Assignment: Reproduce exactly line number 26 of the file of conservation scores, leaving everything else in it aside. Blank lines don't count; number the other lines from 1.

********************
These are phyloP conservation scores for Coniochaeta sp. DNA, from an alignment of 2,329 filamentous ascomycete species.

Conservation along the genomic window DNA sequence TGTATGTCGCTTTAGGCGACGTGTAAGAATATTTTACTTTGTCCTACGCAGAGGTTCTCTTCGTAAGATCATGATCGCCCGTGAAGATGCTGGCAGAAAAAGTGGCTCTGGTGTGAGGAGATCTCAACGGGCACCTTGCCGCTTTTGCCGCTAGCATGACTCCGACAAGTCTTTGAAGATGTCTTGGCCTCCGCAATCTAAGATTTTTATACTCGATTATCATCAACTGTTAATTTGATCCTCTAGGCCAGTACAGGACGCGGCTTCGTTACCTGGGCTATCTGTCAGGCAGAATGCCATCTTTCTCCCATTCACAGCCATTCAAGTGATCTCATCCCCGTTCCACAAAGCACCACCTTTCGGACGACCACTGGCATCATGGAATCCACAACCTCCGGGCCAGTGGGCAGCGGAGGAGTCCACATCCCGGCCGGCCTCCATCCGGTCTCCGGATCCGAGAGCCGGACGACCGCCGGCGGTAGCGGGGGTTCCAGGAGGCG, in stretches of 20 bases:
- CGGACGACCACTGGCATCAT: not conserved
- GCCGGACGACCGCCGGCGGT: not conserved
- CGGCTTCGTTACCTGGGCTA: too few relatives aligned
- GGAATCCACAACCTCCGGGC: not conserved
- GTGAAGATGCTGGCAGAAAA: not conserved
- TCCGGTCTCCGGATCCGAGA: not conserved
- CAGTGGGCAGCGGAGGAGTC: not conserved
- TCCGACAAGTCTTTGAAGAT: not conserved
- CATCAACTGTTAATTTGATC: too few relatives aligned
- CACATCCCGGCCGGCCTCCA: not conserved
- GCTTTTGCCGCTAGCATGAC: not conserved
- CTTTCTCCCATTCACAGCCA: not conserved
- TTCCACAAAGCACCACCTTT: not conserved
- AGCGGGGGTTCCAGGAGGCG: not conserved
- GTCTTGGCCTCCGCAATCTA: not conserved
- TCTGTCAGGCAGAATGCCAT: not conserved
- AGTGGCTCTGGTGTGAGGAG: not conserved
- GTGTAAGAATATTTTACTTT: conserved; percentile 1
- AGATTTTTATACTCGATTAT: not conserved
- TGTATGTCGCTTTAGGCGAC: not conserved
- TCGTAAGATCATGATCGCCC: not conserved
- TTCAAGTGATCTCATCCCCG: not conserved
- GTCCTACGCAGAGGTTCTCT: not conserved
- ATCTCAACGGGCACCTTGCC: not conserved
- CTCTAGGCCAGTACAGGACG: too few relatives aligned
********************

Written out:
- ATCTCAACGGGCACCTTGCC: not conserved